About the company
Yatai Group is a Chinese conglomerate involved in a wide range of business activities. In Burma it has partnered with the Border Guard Force, formerly known as the Democratic Karen Buddhist Army, in the development of Shwe Koko in Karen state, known locally as China Town.
The Border Guard Force (BGF) are effectively part of the Burmese Army, under their control and fighting side by side, but allowed to control some areas of Karen State for business purposes.
BGF has been responsible for human rights violations that meet the criteria of war crimes and crimes against humanity when fighting alongside the Burmese military attacking ethnic Karen civilians and areas under the control of the Karen National Union. In 2019 BGF forces were fighting alongside the Burmese Army in Rakhine State.
In addition to the human rights record of Yatai Group’s partner the BGF/Burmese Army, the development project is itself linked to human rights violations with farmers and others having land confiscated without compensation. There is no transparency or consultation in the development of the project.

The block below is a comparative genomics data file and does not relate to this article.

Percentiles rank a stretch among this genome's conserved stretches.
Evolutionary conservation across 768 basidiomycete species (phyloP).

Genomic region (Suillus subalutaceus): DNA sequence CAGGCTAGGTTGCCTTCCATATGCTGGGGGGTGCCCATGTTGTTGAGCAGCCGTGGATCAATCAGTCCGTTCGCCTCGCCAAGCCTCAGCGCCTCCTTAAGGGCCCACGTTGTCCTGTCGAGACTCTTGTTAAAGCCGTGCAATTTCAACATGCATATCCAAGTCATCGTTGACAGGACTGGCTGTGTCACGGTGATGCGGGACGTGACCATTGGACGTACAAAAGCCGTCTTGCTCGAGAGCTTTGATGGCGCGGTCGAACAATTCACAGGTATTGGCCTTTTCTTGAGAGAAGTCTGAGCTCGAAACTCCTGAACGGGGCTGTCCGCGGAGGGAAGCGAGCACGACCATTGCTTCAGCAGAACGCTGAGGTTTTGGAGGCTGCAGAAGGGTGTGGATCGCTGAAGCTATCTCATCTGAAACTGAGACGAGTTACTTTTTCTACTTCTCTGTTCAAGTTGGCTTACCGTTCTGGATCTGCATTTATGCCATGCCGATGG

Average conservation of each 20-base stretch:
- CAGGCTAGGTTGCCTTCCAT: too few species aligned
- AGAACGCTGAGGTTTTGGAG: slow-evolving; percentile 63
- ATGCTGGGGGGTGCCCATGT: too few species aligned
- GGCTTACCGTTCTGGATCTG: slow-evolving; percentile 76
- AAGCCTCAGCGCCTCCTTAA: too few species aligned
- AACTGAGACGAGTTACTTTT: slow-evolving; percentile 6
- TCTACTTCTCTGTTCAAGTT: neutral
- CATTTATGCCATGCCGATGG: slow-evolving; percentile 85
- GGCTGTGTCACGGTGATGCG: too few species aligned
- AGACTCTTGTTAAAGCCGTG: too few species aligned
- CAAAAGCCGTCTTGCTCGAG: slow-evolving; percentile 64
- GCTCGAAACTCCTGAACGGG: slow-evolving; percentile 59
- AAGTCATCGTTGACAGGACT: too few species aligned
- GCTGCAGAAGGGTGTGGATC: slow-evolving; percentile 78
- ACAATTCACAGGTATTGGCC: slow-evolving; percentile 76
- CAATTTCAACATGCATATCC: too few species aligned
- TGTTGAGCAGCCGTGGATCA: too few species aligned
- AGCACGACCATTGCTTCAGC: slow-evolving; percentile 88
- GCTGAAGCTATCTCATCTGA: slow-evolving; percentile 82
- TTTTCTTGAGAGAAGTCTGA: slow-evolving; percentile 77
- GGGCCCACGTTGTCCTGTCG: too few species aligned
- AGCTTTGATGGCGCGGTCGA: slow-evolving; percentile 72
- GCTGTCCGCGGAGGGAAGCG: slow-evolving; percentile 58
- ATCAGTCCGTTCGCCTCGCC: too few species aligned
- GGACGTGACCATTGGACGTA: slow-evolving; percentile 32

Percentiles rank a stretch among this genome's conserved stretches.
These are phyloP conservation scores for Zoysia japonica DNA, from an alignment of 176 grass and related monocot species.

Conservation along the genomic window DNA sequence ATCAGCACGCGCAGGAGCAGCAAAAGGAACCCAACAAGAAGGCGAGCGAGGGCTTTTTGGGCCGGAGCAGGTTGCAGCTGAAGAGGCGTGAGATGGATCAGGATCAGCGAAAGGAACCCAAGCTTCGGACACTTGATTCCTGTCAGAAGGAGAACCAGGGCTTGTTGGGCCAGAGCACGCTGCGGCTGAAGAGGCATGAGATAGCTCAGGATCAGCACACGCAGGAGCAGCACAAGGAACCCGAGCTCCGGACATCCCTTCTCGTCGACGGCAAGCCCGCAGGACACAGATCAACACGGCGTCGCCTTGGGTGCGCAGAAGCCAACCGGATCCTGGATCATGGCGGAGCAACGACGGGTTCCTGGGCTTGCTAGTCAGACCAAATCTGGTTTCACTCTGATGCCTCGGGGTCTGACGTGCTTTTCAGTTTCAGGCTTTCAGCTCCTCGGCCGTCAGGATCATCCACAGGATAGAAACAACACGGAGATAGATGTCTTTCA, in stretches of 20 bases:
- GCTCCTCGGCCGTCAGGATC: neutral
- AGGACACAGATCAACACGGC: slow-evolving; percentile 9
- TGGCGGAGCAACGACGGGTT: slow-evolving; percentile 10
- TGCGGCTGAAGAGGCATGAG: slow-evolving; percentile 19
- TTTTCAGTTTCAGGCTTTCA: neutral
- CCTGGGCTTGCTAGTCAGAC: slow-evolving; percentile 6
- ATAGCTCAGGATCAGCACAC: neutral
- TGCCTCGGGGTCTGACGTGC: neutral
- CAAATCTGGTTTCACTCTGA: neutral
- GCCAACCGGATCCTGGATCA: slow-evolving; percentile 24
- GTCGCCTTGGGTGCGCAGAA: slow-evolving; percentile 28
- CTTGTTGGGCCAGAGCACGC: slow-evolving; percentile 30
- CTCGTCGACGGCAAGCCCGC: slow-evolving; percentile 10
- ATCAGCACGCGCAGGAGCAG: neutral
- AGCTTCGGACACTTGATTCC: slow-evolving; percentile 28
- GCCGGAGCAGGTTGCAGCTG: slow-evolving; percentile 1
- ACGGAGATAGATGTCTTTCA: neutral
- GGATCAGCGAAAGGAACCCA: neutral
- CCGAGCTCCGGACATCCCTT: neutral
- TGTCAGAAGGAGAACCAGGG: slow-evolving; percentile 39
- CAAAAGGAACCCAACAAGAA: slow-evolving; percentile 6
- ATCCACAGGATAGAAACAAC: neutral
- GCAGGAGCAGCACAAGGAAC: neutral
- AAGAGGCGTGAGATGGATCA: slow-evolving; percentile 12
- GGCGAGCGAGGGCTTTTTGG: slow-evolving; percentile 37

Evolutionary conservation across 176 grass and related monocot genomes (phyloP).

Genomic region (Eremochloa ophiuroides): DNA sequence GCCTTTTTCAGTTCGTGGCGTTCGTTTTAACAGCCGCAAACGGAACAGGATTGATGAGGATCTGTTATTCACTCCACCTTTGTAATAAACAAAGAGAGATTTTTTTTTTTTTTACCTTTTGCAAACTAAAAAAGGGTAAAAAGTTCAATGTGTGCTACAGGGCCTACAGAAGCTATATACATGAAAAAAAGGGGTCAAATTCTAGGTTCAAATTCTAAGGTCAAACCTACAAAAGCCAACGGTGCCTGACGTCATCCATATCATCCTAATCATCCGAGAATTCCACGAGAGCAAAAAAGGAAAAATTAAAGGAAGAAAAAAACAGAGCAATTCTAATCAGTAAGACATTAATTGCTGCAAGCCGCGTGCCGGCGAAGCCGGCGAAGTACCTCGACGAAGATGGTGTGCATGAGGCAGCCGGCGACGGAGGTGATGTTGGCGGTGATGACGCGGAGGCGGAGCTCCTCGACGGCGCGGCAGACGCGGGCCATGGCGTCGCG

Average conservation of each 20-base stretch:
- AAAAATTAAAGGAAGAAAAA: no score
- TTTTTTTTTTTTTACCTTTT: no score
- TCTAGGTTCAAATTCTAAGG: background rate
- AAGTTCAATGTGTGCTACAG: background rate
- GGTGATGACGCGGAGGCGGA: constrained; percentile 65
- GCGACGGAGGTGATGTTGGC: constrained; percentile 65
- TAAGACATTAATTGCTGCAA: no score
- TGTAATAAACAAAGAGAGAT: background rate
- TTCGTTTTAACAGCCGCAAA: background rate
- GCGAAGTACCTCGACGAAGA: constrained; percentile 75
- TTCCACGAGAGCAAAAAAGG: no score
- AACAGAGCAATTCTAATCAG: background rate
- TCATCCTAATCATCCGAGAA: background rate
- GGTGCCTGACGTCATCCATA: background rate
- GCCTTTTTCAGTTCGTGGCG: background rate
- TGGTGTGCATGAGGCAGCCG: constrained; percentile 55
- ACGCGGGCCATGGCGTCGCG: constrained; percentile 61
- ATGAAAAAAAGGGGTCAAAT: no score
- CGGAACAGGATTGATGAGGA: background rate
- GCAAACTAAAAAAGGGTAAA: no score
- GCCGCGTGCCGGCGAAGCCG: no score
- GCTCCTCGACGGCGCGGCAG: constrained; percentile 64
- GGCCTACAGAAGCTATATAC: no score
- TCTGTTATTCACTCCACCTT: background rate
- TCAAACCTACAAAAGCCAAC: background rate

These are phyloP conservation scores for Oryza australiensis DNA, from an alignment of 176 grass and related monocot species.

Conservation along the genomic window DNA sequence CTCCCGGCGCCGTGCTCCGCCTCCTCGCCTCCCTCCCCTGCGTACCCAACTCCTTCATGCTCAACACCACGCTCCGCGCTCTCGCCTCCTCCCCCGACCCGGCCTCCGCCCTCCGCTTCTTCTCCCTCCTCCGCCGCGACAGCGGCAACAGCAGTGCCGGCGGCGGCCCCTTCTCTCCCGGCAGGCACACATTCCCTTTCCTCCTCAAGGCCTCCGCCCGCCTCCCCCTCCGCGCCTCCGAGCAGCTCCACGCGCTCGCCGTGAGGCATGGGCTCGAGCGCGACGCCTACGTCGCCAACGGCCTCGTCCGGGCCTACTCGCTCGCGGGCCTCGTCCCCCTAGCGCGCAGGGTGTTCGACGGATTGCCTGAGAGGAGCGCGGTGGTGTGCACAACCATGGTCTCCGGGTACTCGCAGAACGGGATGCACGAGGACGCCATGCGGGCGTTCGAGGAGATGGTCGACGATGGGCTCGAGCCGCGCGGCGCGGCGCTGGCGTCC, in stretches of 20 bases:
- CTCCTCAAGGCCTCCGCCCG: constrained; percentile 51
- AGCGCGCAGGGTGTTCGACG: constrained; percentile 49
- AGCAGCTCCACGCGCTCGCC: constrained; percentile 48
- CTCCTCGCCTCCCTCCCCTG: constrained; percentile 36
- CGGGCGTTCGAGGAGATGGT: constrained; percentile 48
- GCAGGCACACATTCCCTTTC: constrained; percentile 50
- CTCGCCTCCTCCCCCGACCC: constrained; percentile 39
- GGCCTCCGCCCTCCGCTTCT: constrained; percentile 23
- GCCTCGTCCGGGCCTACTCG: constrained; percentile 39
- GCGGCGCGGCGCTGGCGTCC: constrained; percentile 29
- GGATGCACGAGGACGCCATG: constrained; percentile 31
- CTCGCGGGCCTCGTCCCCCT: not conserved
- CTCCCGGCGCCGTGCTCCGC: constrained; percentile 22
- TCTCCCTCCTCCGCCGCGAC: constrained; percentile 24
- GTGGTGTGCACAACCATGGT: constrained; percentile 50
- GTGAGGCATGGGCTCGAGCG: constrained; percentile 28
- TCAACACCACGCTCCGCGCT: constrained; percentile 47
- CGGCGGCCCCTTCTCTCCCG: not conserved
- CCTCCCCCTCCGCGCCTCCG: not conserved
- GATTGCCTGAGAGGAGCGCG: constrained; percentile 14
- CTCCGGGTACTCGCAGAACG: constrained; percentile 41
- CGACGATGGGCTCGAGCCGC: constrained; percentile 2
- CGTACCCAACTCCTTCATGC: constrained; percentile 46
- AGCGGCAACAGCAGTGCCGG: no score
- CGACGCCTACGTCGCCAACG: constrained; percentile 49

Chairman, Yatai Group
Foreign Development in Myanmar Sparks Concern Over Transparency, Regulation – Steve Stanford, Voice of America, 23rd January 2019
New city project by Chinese firm raises hackles in Kayin, Naw Betty Han, Myanmar Times 18th September 2018
Inside the DKBA, Karen Human Rights Group, 31st March 1996
Notified 8th August 2019
Added to the Dirty List 20 August 2019
Follow up letter sent 19th January 2022
The Dirty List names international companies doing business with the military in Burma. The list also includes international companies involved in projects where there are human rights violations or environmental destruction.
In September 2018, the United Nations Fact Finding Mission on Myanmar, which has been investigating human rights violations in the country, stated:
“The actions of the Tatmadaw (Burmese military) in Kachin, Rakhine and Shan States, in particular in the context of the ‘clearance operations’ in northern Rakhine State in 2016 and 2017, have so seriously violated international law that any engagement in any form with the Tatmadaw, its current leadership, and its businesses, is indefensible.”